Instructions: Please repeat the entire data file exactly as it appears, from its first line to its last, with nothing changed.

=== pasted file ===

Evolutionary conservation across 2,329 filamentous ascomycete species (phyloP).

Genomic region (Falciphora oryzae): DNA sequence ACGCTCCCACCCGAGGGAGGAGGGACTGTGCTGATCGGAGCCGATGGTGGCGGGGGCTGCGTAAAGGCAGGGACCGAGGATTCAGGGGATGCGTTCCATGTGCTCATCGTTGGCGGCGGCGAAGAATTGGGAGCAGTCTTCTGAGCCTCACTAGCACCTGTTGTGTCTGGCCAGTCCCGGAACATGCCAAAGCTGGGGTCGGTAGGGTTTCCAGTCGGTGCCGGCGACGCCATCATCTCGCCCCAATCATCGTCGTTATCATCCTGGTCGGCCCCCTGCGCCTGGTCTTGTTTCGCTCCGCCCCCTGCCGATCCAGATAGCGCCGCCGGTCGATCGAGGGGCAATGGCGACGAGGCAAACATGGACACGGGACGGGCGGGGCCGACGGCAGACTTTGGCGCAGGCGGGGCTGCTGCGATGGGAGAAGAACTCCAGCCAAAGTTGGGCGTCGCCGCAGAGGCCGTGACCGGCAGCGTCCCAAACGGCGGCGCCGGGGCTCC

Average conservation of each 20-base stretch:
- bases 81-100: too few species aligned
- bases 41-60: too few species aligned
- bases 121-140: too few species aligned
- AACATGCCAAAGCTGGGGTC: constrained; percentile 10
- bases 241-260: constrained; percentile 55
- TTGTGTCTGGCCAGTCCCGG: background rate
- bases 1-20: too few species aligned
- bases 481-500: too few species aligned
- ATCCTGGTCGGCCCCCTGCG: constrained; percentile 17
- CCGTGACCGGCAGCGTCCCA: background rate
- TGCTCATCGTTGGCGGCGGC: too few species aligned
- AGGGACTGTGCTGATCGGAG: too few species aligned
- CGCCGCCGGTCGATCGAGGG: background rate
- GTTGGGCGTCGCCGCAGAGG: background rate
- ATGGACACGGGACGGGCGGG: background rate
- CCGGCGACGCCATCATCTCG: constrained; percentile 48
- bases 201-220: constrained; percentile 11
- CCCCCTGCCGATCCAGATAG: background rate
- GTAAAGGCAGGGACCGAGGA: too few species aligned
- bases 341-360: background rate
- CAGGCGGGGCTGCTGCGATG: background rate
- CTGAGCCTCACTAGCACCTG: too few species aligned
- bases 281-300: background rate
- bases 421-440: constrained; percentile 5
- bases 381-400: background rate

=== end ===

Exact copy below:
Evolutionary conservation across 2,329 filamentous ascomycete species (phyloP).

Genomic region (Falciphora oryzae): DNA sequence ACGCTCCCACCCGAGGGAGGAGGGACTGTGCTGATCGGAGCCGATGGTGGCGGGGGCTGCGTAAAGGCAGGGACCGAGGATTCAGGGGATGCGTTCCATGTGCTCATCGTTGGCGGCGGCGAAGAATTGGGAGCAGTCTTCTGAGCCTCACTAGCACCTGTTGTGTCTGGCCAGTCCCGGAACATGCCAAAGCTGGGGTCGGTAGGGTTTCCAGTCGGTGCCGGCGACGCCATCATCTCGCCCCAATCATCGTCGTTATCATCCTGGTCGGCCCCCTGCGCCTGGTCTTGTTTCGCTCCGCCCCCTGCCGATCCAGATAGCGCCGCCGGTCGATCGAGGGGCAATGGCGACGAGGCAAACATGGACACGGGACGGGCGGGGCCGACGGCAGACTTTGGCGCAGGCGGGGCTGCTGCGATGGGAGAAGAACTCCAGCCAAAGTTGGGCGTCGCCGCAGAGGCCGTGACCGGCAGCGTCCCAAACGGCGGCGCCGGGGCTCC

Average conservation of each 20-base stretch:
- bases 81-100: too few species aligned
- bases 41-60: too few species aligned
- bases 121-140: too few species aligned
- AACATGCCAAAGCTGGGGTC: constrained; percentile 10
- bases 241-260: constrained; percentile 55
- TTGTGTCTGGCCAGTCCCGG: background rate
- bases 1-20: too few species aligned
- bases 481-500: too few species aligned
- ATCCTGGTCGGCCCCCTGCG: constrained; percentile 17
- CCGTGACCGGCAGCGTCCCA: background rate
- TGCTCATCGTTGGCGGCGGC: too few species aligned
- AGGGACTGTGCTGATCGGAG: too few species aligned
- CGCCGCCGGTCGATCGAGGG: background rate
- GTTGGGCGTCGCCGCAGAGG: background rate
- ATGGACACGGGACGGGCGGG: background rate
- CCGGCGACGCCATCATCTCG: constrained; percentile 48
- bases 201-220: constrained; percentile 11
- CCCCCTGCCGATCCAGATAG: background rate
- GTAAAGGCAGGGACCGAGGA: too few species aligned
- bases 341-360: background rate
- CAGGCGGGGCTGCTGCGATG: background rate
- CTGAGCCTCACTAGCACCTG: too few species aligned
- bases 281-300: background rate
- bases 421-440: constrained; percentile 5
- bases 381-400: background rate